9 The Caminos (Not One but Two!)

Cantabria is one of the few regions in Spain to have not one but two Caminos. The Northern Way passes along the Cantabrian coastline and there is the additional Lebaniego Way to Santo Toribio in the Picos de Europa National Park. It’s a deviation taken by a large number of the Camino pilgrims over the years including Francis of Assisi 800 years ago. You can walk this Camino (or drive it) to explore the many charming churches and villages along its route. 2017 is a huge year for this route – for more see our post on this Camino. Bring along a Go-Pro or just take a few pics on your smartphone to remember this journey of journeys!

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Whether you start with friends or are walking solo, by the time you finish your Camino in Cantabria, you will be one of many and feeling on top of the world! photo credit: cortu …no estamos todos. via photopin (license)

10 Anchovies

Tricky to photograph but oh so wonderful to eat! These tasty little mites are not everybody’s cup of tea but if you’ve struggled with them in the past, Cantabria is certainly the place to try them. Santona is the home to dozens of anchovy filleting houses and we recommend visiting the facilities to purchase direct if you are a big fan. But even if you just try them on a platter with some top class olive oil and crunchy bread – you are in for a treat! We’ve included the Cantabrian anchovies in our post about the art in gastronomy which you can read here.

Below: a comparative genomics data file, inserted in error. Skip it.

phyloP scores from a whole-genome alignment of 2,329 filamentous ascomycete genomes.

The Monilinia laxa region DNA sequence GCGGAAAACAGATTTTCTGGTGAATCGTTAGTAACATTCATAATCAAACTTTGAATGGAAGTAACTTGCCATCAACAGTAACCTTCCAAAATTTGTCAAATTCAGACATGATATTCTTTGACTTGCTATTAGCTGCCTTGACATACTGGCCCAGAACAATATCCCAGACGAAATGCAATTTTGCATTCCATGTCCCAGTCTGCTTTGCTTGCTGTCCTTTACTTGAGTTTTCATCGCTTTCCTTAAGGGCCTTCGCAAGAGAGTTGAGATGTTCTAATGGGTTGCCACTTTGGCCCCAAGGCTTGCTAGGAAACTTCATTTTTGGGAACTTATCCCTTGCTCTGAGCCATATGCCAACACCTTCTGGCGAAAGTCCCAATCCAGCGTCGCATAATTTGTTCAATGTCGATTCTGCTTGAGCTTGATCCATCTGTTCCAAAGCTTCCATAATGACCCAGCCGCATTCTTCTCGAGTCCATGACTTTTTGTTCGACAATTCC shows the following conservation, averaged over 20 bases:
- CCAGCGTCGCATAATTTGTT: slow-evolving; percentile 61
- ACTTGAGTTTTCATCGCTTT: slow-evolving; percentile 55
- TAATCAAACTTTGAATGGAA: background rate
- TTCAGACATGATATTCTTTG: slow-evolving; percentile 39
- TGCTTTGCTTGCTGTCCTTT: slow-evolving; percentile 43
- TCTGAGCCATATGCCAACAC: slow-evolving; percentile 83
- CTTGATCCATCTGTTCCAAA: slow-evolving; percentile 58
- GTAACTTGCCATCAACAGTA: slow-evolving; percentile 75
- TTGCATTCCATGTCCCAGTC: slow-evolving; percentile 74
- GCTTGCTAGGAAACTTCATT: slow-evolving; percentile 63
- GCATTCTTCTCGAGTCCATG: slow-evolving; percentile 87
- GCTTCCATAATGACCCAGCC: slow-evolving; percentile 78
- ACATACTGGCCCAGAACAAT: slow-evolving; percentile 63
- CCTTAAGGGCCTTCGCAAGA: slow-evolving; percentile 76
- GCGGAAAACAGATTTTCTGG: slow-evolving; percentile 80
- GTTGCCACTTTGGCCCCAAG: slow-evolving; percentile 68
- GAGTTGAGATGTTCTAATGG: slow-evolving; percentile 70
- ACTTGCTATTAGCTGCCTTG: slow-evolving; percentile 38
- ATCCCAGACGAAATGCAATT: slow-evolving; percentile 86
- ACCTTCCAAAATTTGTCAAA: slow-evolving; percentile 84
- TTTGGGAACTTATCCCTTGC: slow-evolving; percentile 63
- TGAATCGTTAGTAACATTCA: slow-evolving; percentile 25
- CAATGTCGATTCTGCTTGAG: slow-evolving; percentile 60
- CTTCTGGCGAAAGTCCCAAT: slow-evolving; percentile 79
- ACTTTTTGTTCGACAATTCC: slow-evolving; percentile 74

images that define cantabria

One of Spain’s top delicacies, it’s the perfectly filleted anchovy from Cantabria, served here on a bed of home-roasted peppers. photo credit: jlastras Lomos de Anchoa del Cantábrico sobre Pimientos coloraos via photopin (license)

11 Rabas

Rabas is the local term for calamares or squid. Always prepared to order in a batter wherever you see the sign ‘hay rabas’ – the best time of the day to enjoy them is for the aperitivo from 1:30 – 3pm. Wash them down with a local vermouth or a glass of mosto or alcohol-free beer if you are driving. They are easy to photograph although you risk half the plate being eaten by the time you get the right shot – they are so tasty! If you really want to up your photography game, try to get a shot of these with the beach or port in the background! Other seafood musts include razor clams, mussels, cuttlefish, crab and periwinkles. To read more about the local cuisine, check out What to Eat in Cantabria.

images that define Cantabria

Tasty squid called rabas and razor-clams in the background. photo credit: jlastras via photopin cc

12 El Capricho de Gaudi

Designed by none other than Gaudi in 1883, it’s not only an icon for Comillas but for real fans of Gaudi, you can learn a lot about the man as a young designer as this was one of his first major projects (and one of the few built outside Catalonia). It’s hard to resist its charms when you learn how personalised this building is to the owner’s interests. Your camera is going to love these details – especially the sunflower tiles which help explain the layout of this singular building. Don’t forget that Comillas is on the coast so after your visit to this museum, take a walk or a swim on the great beach here.

images that define Cantabria

One of the very few Gaudi buildings outside Catalonia – it’s the Capricho de Gaudi in Comillas! photo credit: juantiagues Comillas-El Capricho de Gaudí via photopin (license)

13 Magdalena Palace

If you enjoy both history, large gardens and architecture, there are many great palaces to visit in Cantabria. Its best known isn’t its oldest – in fact Magdalena Palace is little more than a century old but it is one of the most recognised palaces throughout Spain because it features in many series including Gran Hotel. Another palace that has been frequently photographed is Los Hornillos Palace in Las Fraguas where Nicole Kidman was filmed in The Others. We also recommend Sobrellano Palace in Comillas and Palacio Sonanes in Villacarriedo which operates as a hotel and opens its restaurant to the public.